- Rhiannon Knol, M.A. student in classics, worked on textual medieval manuscripts. I liked her elegant statement about the ability of a book’s materiality to “communicate knowledge from the dead to the living.” She also quoted Umberto Eco: “Books are not made to be believed, but to be subject to inquiry.” I can imagine reciting both statements to students.
- Erika Perez, Ph.D. graduate in history and now on the faculty of the University of Arizona, reported that when looking for a job, her experience at CFPRT helped her get her foot in the door and tended to be a major topic during interviews.
- Aaron Gorelik, Ph.D. graduate in English, said that CFPRT changed his life by leading to his becoming a scholar of the poet Paul Monette. He had his “wow” moment when he realized that “this was a life, not a novel.” His work on Monette has guided his dissertation, teaching, and reading ever since, and he’s in the process of getting more than 100 unpublished Monette poems into press.
- Audra Eagle Yun, MLIS graduate and now Head of Special Collections and Archives at UC Irvine, spoke of the CFPRT as an “archival incubator.” She and her fellow students were amazed that they would be trusted “to handle the stuff of history” and learned the centrality of doing research before processing. They graduated from CFPRT with the assumption that MPLP is standard processing. Ah, the joys of a fresh education, to be unfettered by unproductive past practice! She felt like a “real archivist” when she realized that she could identify the best research resources and make processing decisions without input from her supervisor.
- Thai Jones, curator of U.S. history at the Columbia University Rare Books and Manuscripts Library, gave a fascinating keynote in which he told the story of researching his activist grandmother, Annie Stein, who worked for integration of New York City public schools from the 1950s to the 1980s. He gathered a collection of materials entirely via FOIA requests, and the resulting Annie Stein papers are heavily used. (His own life story is fascinating too: he was born and spent his early years living underground with his family because his father was on the run as a member of the Weather Underground. Gosh. Rather different from my Republican childhood!) He opined that digitization has revolutionized discovery for historians but lamented that many of his colleagues today identify and use online resources only. Please digitize more, and faster, is his mantra. It’s ours too, but we know how difficult and expensive it is to achieve. We need to keep developing methodologies for turning it around.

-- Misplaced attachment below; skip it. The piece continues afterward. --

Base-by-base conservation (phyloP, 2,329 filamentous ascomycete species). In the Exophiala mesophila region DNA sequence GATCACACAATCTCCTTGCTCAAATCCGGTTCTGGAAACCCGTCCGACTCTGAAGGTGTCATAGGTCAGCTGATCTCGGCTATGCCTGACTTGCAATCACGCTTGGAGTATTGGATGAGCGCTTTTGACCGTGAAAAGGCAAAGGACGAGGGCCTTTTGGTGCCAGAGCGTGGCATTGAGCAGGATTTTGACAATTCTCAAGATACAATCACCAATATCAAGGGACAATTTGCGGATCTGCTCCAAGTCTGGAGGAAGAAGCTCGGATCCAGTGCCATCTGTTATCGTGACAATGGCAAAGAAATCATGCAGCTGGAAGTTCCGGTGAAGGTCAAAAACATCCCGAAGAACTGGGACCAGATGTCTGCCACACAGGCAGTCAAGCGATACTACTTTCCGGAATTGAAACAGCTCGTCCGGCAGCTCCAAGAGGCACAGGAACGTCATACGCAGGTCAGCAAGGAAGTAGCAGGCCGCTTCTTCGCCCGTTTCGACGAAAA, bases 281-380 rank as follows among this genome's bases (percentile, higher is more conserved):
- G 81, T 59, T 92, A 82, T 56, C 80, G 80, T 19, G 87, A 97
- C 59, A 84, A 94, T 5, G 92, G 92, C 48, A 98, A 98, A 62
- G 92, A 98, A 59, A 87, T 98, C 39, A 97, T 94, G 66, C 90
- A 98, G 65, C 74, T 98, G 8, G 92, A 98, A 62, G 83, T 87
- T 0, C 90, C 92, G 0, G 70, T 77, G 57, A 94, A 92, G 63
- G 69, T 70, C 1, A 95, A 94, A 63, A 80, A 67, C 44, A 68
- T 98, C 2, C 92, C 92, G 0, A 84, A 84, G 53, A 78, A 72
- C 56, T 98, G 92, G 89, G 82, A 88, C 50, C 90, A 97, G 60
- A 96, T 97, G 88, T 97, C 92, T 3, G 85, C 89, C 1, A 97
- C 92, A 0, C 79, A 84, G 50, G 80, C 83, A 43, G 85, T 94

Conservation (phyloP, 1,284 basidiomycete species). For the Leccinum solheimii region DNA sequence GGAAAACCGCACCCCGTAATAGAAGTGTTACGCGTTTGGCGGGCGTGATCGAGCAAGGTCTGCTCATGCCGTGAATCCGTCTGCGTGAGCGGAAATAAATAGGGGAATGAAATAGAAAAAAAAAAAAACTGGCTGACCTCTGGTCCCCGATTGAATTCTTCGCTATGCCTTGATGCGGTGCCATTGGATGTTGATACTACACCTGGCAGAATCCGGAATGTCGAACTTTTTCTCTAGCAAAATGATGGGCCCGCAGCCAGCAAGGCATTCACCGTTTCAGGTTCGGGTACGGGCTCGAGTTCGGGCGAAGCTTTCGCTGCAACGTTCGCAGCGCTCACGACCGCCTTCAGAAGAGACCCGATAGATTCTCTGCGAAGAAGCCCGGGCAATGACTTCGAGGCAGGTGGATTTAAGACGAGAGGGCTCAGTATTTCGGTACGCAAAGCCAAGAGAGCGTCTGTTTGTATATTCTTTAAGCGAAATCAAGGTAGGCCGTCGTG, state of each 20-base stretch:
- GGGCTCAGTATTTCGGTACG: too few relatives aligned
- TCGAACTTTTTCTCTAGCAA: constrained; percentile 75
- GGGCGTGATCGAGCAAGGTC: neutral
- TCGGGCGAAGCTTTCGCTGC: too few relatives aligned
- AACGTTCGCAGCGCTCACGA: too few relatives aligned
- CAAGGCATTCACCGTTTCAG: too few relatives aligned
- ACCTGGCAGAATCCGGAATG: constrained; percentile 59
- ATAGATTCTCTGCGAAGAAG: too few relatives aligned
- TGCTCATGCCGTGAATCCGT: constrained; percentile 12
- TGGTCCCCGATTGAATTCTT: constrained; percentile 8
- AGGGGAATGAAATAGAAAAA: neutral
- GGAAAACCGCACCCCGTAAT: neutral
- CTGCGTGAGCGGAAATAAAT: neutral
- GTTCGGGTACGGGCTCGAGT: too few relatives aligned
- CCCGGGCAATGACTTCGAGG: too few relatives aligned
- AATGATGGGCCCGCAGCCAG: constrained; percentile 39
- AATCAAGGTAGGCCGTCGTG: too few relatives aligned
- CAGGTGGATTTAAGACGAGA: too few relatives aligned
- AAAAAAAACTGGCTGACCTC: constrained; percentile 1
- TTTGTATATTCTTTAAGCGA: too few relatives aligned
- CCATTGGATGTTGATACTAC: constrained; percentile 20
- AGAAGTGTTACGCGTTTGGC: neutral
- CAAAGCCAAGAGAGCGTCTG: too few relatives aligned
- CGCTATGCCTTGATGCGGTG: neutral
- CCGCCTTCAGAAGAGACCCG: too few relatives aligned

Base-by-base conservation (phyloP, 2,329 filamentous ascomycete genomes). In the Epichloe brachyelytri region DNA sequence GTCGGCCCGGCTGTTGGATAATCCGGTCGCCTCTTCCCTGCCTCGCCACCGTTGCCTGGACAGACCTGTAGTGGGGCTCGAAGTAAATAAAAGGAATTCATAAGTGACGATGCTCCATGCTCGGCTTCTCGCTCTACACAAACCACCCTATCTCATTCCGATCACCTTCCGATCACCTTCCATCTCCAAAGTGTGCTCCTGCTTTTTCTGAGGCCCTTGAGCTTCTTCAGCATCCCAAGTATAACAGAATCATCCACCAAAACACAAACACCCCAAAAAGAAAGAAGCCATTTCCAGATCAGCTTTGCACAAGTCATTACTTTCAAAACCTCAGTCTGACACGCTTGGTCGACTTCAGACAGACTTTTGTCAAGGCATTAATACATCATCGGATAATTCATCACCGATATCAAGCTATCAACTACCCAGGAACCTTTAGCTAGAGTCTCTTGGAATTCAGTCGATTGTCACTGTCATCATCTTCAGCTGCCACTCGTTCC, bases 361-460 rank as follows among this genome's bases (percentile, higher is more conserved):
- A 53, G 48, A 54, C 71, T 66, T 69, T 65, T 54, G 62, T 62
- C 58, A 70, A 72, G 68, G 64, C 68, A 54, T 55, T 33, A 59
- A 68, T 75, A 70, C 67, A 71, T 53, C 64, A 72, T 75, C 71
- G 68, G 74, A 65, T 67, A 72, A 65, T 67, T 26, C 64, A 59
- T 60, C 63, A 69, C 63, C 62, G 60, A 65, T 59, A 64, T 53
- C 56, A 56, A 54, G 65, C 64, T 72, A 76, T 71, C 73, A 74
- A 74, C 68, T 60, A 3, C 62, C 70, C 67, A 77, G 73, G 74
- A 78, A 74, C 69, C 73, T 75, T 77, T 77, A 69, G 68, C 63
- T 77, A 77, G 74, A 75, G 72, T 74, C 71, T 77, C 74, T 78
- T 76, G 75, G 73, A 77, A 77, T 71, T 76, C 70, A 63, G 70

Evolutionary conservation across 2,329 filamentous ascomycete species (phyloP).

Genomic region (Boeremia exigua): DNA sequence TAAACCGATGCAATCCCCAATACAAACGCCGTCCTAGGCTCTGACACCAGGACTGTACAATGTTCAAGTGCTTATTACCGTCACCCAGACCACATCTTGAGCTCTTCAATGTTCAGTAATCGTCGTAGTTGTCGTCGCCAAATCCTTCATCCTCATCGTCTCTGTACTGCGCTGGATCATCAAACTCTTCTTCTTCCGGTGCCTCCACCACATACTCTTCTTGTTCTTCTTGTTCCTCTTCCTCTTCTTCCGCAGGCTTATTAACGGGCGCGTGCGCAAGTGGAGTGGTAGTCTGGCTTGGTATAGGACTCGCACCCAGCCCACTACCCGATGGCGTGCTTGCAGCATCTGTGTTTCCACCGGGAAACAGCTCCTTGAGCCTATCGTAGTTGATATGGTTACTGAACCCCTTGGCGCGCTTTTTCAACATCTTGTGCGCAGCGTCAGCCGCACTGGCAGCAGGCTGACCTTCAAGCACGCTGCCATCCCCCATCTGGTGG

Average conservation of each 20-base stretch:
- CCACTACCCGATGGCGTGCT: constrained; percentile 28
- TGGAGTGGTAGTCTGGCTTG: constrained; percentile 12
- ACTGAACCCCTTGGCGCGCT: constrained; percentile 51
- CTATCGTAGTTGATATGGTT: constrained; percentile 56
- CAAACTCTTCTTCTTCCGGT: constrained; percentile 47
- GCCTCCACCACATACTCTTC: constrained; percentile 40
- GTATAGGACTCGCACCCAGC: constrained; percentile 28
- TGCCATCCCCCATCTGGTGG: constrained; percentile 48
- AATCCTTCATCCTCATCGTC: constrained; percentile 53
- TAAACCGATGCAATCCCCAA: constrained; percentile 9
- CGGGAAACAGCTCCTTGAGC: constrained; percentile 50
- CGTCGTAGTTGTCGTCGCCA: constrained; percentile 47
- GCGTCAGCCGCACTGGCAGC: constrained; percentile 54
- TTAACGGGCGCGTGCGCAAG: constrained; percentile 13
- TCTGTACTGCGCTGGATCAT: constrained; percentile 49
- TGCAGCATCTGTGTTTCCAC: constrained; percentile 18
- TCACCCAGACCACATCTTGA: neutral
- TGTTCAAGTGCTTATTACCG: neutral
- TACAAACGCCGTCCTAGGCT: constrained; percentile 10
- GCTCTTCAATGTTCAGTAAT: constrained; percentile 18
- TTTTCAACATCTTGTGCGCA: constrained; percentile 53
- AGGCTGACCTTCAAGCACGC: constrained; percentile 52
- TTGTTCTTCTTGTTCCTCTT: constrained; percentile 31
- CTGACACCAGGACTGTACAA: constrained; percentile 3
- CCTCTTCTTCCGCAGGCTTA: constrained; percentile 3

Few special collections and archives can muster the resources to launch and maintain a program as impressive as UCLA’s Center for Primary Resources and Training, but many can do it on a smaller scale. (That said, Vicki noted that it was always easy to raise funding for CFPRT because “donors love the idea of supporting students.”) Do you work at one that has gotten started and from which colleagues might learn? If not, what are the challenges that have stopped you from moving forward? Please leave a comment and tell your story.
Jackie Dooley retired in from OCLC in 2018. She led OCLC Research projects to inform and improve archives and special collections practice.